| Summit Fever at 13500
"More mountain porn? Really Ben? You have a problem."
It is September and I am in my first semester of college in New York City. I am going through mountain withdrawal being displaced from my native state of Colorado. My girlfriend thinks I have a problem. Scratch that. She knows I have a problem.
Fast forward to Monday, January 4th. Two friends and I have planned to climb Mt. Sneffels tomorrow. It is our first winter ascent but as I jokingly put it "It's named Sneffels! How bad can it be?"
One partner calls me up and says she has a cold. If need be she can slam advil and drag herself along. I know thats not gonna happen in winter. Within 15 minutes of her call I get a call from my other partner. Wrenched his back. Funeral to go to Friday. Leaving Sunday. It sounds like we're freakin old and none of us can even drink (legally)!
So the climb is rescheduled to Friday and Saturday. One partner can't come, it's just two of us. Lots of borrowed snow gear, 3 rockstars and 8 hours later we are in Ouray and putting packs on!
A great help to our climb was the Ouray Ice Festival. Road was plowed pretty far (even though it was impassable by cars because of the ice) and we could follow skin tracks pretty far along the trail!
When the road ended it was snowshoe time. Both of our first times on snowshoes, but we got a break because the first mile or so was trenched in by other snowshoers/skiers.
About 1.5 miles in the agony started. I had been at sea level busy gaining the freshman 15 for a semester and my partner had not played soccer in quite a few years. Again, we felt freakin old. I remember the conversation I had with a friend who loaded me the snowshoes: "That approach is an ass kicker. All that San Juan powder. You guys really fit?" "Yeah, sure" I lied.
As we were crossing a particularly deep stretch of powder, I just could not a get on top of the harder slab. Step after step I would break through to my thighs. Then all of a sudden we heard a WHOOOOOOOOOMPH!!!! spread out around us. The entire snowpack settled for about a quarter of a mile around us. My partner looks up and me and says "Did you hear that?!" "Yep. Guess what? We just triggered an avalanche! Thank god we're no on a slope!"
Well, no harm no foul, but we decided to take that into consideration when crossing the avy terrain coming up.
And this is where I don't have any pictures because this was the hardest part of the trip. It got dark real fast, and real cold as well. In 20 minutes it dropped as many degrees. We were traversing a 35 degree slope and drop-dead tired. My partner had it the worst because she was still a little sick so I ended up breaking trail the entire way. The one thing I remember is counting steps and trying to get to 20 before I had to stop every time. My partner was begging me to stop and camp there but I knew we could never do that. Cliff dropped off to the left and avy slope to the right.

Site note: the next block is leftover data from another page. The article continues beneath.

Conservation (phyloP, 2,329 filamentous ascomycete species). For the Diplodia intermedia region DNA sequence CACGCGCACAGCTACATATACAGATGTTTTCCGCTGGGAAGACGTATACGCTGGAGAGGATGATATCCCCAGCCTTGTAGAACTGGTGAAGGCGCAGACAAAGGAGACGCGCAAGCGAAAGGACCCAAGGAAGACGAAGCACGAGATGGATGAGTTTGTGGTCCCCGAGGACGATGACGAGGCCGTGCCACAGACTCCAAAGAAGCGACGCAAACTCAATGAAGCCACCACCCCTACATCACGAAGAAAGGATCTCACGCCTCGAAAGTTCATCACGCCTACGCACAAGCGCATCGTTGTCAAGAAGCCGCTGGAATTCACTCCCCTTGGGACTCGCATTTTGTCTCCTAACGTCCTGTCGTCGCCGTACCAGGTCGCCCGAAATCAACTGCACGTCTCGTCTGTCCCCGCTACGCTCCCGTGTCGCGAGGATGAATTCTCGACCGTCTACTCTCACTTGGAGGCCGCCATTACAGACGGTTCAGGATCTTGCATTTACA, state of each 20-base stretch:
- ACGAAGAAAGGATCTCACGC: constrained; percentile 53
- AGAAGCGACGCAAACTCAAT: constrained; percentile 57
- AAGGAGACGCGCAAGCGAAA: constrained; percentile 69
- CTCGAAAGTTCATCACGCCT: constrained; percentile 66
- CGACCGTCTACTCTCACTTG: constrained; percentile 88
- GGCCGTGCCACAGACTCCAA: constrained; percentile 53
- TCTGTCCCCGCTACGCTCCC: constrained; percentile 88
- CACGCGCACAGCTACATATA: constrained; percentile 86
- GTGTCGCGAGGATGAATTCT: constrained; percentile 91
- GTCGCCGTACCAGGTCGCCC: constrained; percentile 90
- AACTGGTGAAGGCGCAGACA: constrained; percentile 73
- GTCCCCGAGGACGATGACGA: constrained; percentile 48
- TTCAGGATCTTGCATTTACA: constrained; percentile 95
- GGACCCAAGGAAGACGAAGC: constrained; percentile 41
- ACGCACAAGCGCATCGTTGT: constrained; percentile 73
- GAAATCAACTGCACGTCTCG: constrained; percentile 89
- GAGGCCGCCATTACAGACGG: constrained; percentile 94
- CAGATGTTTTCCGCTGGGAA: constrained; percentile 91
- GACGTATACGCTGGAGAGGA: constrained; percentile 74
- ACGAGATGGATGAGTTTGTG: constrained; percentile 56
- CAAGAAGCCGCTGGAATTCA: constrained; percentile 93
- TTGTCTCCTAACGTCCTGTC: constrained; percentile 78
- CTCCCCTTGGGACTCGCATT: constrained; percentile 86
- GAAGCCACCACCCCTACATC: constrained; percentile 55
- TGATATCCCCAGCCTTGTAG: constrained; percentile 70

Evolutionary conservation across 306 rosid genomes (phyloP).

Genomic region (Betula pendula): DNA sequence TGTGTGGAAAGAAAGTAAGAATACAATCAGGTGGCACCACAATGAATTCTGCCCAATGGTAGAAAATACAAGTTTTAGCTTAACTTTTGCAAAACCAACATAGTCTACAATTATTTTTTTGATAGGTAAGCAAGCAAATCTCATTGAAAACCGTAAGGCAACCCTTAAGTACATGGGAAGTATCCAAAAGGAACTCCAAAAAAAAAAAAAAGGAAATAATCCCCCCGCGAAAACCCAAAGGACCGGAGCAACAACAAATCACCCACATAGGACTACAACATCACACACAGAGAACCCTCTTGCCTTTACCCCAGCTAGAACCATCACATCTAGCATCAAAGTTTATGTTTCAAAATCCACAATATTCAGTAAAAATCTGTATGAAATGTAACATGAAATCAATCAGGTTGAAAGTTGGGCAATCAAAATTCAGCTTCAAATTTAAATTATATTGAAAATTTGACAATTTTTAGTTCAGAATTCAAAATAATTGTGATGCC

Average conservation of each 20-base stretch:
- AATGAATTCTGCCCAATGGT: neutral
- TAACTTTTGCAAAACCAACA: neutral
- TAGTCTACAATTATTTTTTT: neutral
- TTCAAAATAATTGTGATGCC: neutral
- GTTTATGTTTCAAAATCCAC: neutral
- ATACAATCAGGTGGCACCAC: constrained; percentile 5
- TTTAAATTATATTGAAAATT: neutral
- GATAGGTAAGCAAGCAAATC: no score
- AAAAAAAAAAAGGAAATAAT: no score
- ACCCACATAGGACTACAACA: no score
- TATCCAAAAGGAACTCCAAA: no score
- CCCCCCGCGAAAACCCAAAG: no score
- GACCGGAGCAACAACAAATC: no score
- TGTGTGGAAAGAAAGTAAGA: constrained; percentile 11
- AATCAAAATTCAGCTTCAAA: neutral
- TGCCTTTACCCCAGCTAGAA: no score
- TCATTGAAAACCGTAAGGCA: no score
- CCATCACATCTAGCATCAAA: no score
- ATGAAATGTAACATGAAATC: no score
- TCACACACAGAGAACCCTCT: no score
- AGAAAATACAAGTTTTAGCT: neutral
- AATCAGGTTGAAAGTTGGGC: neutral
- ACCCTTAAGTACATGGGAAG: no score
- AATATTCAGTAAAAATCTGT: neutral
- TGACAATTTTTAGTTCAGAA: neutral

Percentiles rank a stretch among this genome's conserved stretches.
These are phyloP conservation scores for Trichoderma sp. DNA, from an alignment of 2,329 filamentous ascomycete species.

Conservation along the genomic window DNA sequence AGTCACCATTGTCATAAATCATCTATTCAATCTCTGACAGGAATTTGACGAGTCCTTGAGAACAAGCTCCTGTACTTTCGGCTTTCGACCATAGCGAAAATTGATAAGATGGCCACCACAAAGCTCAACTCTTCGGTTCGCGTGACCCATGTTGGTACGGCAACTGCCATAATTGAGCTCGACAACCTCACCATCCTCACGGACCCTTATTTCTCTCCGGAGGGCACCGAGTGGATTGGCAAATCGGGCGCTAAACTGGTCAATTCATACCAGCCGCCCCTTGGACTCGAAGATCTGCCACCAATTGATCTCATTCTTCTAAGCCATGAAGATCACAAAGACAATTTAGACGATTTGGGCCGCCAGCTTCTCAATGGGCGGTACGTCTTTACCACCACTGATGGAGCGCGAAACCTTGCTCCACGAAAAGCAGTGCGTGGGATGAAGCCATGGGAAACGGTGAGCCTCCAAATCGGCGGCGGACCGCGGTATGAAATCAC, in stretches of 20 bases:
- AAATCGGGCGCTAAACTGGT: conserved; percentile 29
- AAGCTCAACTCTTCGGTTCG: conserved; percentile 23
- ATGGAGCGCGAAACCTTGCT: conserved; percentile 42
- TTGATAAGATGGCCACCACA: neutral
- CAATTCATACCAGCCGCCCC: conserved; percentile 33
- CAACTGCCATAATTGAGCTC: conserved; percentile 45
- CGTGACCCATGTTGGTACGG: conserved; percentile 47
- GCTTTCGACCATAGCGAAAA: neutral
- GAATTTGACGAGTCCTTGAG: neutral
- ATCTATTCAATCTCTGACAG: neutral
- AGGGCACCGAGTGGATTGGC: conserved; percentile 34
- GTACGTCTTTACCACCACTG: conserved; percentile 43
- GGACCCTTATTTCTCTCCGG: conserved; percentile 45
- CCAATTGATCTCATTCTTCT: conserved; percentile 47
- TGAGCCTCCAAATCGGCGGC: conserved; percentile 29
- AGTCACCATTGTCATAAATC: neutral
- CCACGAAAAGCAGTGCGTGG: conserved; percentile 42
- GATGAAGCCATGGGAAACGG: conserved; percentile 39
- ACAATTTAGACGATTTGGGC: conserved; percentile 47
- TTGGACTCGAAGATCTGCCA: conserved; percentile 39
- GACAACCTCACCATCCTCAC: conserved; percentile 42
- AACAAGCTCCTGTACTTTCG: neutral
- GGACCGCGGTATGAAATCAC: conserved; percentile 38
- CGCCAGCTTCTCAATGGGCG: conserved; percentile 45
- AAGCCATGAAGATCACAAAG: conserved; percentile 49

In one spot we could see a slab that had sheared off over a week ago. It was pretty tense crossing what was left of it. Finally the most agonizing mile of my life later, we got to camp. Boiled snow, made mac and cheese but only ate a little because we both felt pretty sick from exhaustion. Went to sleep at 8 after I agreed to hike out tomorrow. My partner was pretty sick.
That night I had a dream that my parents hiked up to join us. I explained that if we made a summit attempt and were back by 2:30 we could still hike out that day. They agreed. With their permission, I woke up and pitched the idea to my partner. She agreed too.
We ate breakfast and hiked on. We decided to go pretty light and fast since we already had camp set up 1.5 miles from the summit. After 800 feet my partner couldn't go any farther. This was 11:30.
I convinced her to let me summit alone and I would be back by 2:30. At 3:00 if I was not back she would hike out and call SAR. She finally agreed so I set off with a turn around time of 1:30.
At 11:45 I reached the bottom of the slope. I was hiking just about as hard as I could push myself because I knew time was really tight. The slope itself was hell. I just couldn't stay on top of the snow in my snowshoes and booting was no good. At 12:15 I reached 13000 ft.
From there the mountain just had no plans of me climbing it. The powder was waist deep. I tried switchbacking and it helped a little but I realized I was basically shearing off the slab by cutting above it. So I slogged on but only made 400 feet in the next hour. When I did finally almost reach the top of the slope it was 1:35.
I looked up at Lavender Col. I was at 13500 and change. Only 600 more feet to go. I did the calculations. I could probably summit by 2:30. Then be down by 3:30 and catch up to my partner before she got all the way back. It honestly seemed like a logical idea.
Then reality set in. I had to turn around so close to the summit. So I flipped it the bird and yelled "fffffff***********ck yoooooouuu!" Then I glissaded down.
I was so frustrated that It didn't occur to me to take any pictures fromt eh base of the col, but threre wasn't a whole lot to see anyway. I snapped a few as I rounded the corner at 13000 ft.
The hike back was uneventful except for the pain. We followed our trail out. A couple off interesting things we noticed though. Mountain Lion tracks and fresh! They even followed out tracks for a while.
Another thing was in the middle of the night my partner woke me up and said "Ben, I think I heard a really big avalanche!" I dismissed it as a plane or something but on our hike out we saw a slope that had slid the night before. Anyways we snapped a parting pic of us and completed our descent.
To sum up:
I got my mountain fix for now!
I learned the real meaning of sublime!
Snuffalufagus: 1 Us: 0 but not for long! We will be back!
And most of all we came back alive so now my partner's mom will talk to me again!
Thumbnails for uploaded photos (click to open slideshow):